Drought worsens in Bismarck, Mandan areas

Drought worsens in Bismarck, Mandan areas.
Nearly 8 percent of the state, including Bismarck and Mandan, is seeing worsening conditions as the U.S. Drought Monitor’s rating of the area moved today from severe to extreme drought.
On Wednesday, the North Dakota Farmers Union urged U.S. Secretary of Agriculture Sonny Perdue to open Conservation Reserve Program acres for emergency haying and grazing due to widespread drought.
“Feed supplies are deteriorating fast, hay is in short supply due to last year’s harsh winter, and ranchers are facing the difficult decision of whether to downsize their herd.
It is an emergency situation.” The United States Drought Monitor places all of North Dakota in at least abnormally dry conditions.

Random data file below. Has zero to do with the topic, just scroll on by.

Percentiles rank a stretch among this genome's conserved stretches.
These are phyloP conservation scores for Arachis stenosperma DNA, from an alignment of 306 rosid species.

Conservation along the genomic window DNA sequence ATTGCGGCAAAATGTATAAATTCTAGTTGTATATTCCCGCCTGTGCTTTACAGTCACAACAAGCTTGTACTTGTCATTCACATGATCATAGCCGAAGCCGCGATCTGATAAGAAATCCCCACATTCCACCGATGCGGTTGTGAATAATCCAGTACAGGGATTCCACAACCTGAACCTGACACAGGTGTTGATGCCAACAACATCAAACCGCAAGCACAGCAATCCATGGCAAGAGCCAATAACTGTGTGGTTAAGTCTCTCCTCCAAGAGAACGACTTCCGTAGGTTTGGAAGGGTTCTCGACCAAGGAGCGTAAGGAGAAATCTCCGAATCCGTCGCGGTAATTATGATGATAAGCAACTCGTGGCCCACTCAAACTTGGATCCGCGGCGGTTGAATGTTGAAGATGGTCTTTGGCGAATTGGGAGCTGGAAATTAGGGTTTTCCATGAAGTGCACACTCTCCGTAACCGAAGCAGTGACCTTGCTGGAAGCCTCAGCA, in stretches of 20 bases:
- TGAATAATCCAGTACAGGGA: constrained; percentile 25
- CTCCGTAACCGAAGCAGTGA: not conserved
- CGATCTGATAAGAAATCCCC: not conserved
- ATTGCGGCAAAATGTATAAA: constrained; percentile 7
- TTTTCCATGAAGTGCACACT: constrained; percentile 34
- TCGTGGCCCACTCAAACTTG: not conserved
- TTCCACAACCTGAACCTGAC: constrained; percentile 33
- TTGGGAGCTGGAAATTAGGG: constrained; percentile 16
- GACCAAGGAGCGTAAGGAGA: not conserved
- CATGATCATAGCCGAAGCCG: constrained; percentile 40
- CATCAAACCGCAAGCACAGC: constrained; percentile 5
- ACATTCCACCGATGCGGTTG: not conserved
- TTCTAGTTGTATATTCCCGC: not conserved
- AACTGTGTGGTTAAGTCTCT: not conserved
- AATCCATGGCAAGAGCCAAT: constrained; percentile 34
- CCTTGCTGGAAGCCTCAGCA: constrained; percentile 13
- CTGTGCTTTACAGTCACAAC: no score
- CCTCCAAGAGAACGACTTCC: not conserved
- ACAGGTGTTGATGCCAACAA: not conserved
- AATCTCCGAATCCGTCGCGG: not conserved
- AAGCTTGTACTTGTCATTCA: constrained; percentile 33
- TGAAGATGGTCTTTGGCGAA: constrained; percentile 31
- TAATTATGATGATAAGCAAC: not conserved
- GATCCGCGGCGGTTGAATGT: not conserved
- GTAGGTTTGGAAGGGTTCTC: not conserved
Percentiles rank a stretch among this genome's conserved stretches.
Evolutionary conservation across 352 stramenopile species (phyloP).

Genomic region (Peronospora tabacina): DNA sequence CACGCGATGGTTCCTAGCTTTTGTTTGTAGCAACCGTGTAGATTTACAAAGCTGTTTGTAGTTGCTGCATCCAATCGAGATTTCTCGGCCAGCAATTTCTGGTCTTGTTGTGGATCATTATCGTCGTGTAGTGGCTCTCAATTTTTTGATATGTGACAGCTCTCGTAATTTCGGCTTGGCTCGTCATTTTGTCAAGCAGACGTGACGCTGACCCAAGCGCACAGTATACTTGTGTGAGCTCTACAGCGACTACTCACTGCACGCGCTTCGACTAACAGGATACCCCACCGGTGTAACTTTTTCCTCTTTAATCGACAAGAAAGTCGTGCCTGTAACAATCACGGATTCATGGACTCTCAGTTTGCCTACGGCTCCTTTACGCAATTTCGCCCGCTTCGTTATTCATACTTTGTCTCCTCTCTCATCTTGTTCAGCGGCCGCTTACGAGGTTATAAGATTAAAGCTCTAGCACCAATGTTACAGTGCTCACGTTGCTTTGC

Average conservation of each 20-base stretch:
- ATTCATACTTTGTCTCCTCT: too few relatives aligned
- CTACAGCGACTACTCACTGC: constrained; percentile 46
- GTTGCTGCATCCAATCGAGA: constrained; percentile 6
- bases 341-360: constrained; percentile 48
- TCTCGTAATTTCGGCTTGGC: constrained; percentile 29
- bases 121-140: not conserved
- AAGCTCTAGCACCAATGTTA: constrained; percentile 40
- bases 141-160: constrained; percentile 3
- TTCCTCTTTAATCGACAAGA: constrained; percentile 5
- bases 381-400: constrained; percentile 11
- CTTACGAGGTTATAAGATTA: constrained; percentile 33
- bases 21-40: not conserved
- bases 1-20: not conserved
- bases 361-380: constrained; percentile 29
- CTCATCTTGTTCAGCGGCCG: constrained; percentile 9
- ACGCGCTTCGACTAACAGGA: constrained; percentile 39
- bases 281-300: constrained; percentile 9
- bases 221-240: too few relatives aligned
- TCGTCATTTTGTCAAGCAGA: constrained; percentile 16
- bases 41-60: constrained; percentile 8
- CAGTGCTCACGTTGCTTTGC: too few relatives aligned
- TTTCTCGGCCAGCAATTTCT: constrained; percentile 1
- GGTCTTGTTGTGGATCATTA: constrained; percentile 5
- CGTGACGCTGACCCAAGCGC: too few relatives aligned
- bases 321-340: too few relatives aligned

Parts of Southwest North Dakota also are experiencing extreme drought conditions along with portions of Divide and Williams counties in the northwest corner of the state.
On Saturday, Bismarck received .4 inches of rain, according to Weather Underground records.
“It’s going to be cool and breezy this weekend … borderline unpleasant to those accustomed to the hot weather we typically see this time of the year," he said.
“This roundtable is an opportunity for producers, ag groups and agencies to discuss the current drought situation in North Dakota and the options available to producers,” Goehring said.
“Topics will include the status of the drought, forage quality and livestock management strategies, crop insurance forage options and the Farm Service Agency process to access Conservation Reserve Program acres for emergency haying and grazing.” Kevin Sedivic, rangeland specialist for North Dakota State University Extension Carl Dahlen, animal scientist for NDSU Extension Shad Weber, senior risk management specialist for the United States Department of Agriculture Brad Olson, manager of the North Dakota Farm Service Agency Conservation Program

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